But enjoying these books simply boils down to making a choice about how deeply you want to engage with the plot. You can try to put all the pieces together as you go and this can be fun: like trying to guess who wrote a letter based on their speech patterns and word choices. Simply letting these details wash over you as you read, however, is an equally valid, and potentially more relaxing, approach to this series. Stormlight Archive can be enjoyed as a comprehensive interlocking account of this world, or you can just be carried along by the story, and if you happen to make a few connections on the way, then that’s great but you don’t have to. The big revelations will be explained. You won’t miss them if you hadn’t picked up the clues.

There are many things that make this series wonderful, including the fantastically detailed world, vivid alien landscapes, devious plotting, epic scope and a range of unforgettable characters, from solid and dependable Dalinar to Jasnah, as brilliant as she is bitchy. There’s also the King’s Wit, with his amazing insults and philosophical discussions, often with the unwilling and uninterested. It is appropriate that a character who is often referred to as just Wit makes me think of Oscar Wilde.

It’s refreshing to see characters who struggle with their mental health – Kaladin with PTSD, for instance – it’s not something that can be healed with magic and it doesn’t just go away. Even after someone’s life improves or some kind of resolution is reached, the battle continues. These changes might make it easier to soldier on living, but the underlying condition is still there. This makes the characters’ emotional journeys more compelling and relatable:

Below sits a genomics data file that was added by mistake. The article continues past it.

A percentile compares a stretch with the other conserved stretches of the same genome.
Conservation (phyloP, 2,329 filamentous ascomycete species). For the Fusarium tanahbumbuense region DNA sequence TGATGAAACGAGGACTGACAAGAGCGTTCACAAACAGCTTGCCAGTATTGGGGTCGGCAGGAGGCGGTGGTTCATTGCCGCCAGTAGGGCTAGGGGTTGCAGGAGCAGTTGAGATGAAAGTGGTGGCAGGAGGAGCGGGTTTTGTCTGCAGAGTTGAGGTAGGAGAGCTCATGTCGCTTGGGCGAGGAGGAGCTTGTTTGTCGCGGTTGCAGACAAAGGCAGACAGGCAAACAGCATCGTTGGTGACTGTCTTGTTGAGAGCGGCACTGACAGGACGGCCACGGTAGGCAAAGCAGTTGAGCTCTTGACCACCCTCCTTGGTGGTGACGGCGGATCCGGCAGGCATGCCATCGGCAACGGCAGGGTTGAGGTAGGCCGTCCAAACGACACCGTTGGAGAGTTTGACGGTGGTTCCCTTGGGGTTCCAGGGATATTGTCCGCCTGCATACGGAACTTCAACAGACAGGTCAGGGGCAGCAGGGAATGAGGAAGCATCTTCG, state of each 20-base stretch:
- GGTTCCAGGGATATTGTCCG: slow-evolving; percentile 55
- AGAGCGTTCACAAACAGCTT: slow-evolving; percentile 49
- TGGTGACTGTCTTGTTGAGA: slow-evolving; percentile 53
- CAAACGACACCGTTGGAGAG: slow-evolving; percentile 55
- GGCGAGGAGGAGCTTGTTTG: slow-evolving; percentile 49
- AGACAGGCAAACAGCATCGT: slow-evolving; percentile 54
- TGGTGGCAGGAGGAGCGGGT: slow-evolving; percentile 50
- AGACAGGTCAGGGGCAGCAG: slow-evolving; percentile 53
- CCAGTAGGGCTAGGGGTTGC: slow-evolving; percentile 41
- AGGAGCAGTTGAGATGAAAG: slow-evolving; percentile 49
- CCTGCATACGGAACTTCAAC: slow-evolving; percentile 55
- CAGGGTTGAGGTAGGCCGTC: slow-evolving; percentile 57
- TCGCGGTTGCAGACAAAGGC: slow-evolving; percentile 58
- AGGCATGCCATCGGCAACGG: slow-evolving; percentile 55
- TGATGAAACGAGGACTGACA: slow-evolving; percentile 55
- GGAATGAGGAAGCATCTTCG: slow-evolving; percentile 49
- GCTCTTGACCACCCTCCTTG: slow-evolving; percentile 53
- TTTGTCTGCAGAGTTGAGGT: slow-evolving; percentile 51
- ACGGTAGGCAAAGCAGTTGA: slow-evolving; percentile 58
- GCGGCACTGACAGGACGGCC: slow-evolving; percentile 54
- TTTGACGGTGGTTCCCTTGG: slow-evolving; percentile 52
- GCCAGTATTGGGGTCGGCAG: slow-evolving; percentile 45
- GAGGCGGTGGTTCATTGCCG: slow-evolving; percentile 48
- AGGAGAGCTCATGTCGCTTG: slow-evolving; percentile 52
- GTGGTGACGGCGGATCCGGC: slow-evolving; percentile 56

Was he happy?

He wasn’t sad.

For now, he’d accept ‘not sad’.

Sanderson is also very witty:

A group of people in black robes stood around her … Each robe was embroidered with the Double Eye of the Almighty, and Shallan had a fleeting thought, wondering at the seamstress they’d hired to do all this work. What had they told her? ‘Yes, we want twenty identical, mysterious robes, sewn with arcane symbols. They’re for … parties.’

In the fourth and latest book, Rhythm of War, a year has passed since the battle at the end of Book Three and the war is still going poorly for the humans, who are gradually losing ground. As a technological arms race is set to decide the outcome, the enemy seek to strike their most powerful blow against the human coalition yet.

Kaladin is growing so weary of the conflict that he isn’t sure if he can continue fighting and is forced to contemplate other ways to contribute to the war effort and fulfil his Ideals. Shallan and Adolin return to Shadesmar, the realm of the spren, to ask the honourspren to fully commit to their side, despite the horrible events of the Recreance centuries earlier still tainting their view of humans. They are warned, however, that honour might not be what they find.

This far into the series, the pacing, character arcs and twists are still really satisfying. Occasionally, I can even predict something correctly! Or at least wonder about the right question. There are six more books planned and I’m looking forward to every single one.

Brandon Sanderson Rhythm of War Gollancz 2020 PB 1008pp RRP $32.99

Amelia Dudley studied plant biology and currently works as a tutor. She is the proud auntie of many nieces and nephews. In her spare time she reads, gardens, draws, paints and doesn’t get to do enough writing.

You can buy Rhythm of War from Abbey’s at a 10% discount by quoting the promotion code NEWTOWNREVIEW here or you can buy it from Booktopia here.

To see if it is available from Newtown Library, click here.